We here at Affiliate Engine strive to provide consistently high-quality content for our readers. This applies to not only the info provided, but also how it is presented. The following steps explain how to post a top-tier article on WordPress.
One of the tools we use to ensure our content is in its best form is the Yoast SEO plugin. We’ll cover how to utilize it later on in this article.
First, let’s go over our formatting standards.
WordPress will automatically mark the first block of text as the title. However, the headings need to be individually configured.
The major section headings should be H2 heading blocks, while any subsections within them are H3.
The title and all section headings should be in Title Case. Title case may have a few odd-seeming rules, but this Title Case Converter can handle it for you. Just copy and paste the heading into it, ensure the options are configured correctly, and hit convert. It has a nice little button to copy the results, making it easy to paste over the heading in the other tab.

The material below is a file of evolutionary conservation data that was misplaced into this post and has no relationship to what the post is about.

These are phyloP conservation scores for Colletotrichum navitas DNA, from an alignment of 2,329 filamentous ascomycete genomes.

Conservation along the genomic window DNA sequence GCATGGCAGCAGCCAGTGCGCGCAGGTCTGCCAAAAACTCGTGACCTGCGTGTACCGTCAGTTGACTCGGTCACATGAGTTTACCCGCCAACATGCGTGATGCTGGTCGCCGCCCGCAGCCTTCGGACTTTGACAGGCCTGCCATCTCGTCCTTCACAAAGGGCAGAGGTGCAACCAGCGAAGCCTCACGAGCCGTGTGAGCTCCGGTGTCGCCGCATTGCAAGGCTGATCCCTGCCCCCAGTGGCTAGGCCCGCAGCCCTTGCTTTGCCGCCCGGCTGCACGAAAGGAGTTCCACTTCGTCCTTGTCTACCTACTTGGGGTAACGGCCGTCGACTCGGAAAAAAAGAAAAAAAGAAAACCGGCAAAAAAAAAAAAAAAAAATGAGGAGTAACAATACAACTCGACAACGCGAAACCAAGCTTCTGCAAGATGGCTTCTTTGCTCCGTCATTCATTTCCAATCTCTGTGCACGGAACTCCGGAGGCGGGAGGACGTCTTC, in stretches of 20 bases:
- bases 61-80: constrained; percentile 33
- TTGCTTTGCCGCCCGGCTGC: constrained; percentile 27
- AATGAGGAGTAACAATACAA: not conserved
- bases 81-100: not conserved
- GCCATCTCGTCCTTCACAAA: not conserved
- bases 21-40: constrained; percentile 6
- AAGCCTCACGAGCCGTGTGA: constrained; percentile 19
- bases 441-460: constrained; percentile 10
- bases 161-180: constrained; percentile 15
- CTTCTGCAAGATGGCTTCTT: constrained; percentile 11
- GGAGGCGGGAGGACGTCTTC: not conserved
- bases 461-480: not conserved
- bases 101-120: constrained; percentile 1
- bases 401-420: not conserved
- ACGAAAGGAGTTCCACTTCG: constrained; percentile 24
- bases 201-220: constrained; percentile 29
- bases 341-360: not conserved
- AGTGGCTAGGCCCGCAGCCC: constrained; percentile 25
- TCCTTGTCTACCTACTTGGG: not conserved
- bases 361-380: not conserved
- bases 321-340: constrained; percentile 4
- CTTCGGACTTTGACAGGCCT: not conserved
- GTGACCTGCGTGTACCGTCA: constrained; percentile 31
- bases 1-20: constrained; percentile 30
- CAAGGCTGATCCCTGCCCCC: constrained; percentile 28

If the post-to-be was written in a compatible word processor like Google Docs, it will carry over its existing formatting. This also includes things like bulleted lists and links.
Speaking of links, always use relevant anchor text for them. Google puts more weight on the SEO generated by links based on the keywords in their anchor text. Putting links on click here doesn’t do you, or your reader, much good.
Make sure every link to different sites uses unique anchor text. Sending the same keyword to different sites is detrimental for SEO.
Also, make the anchor text bold, so it stands out a little extra. This helps readers that are skimming through the article find them again.
Last, but not least, configure every link to open in a new tab. Simply clicking on the link in WordPress will bring up a little menu. The very first option is ‘Open in new tab’. Thanks to the Yoast SEO plugin, it is followed by the options for ‘nofollow’ and ‘sponsored’.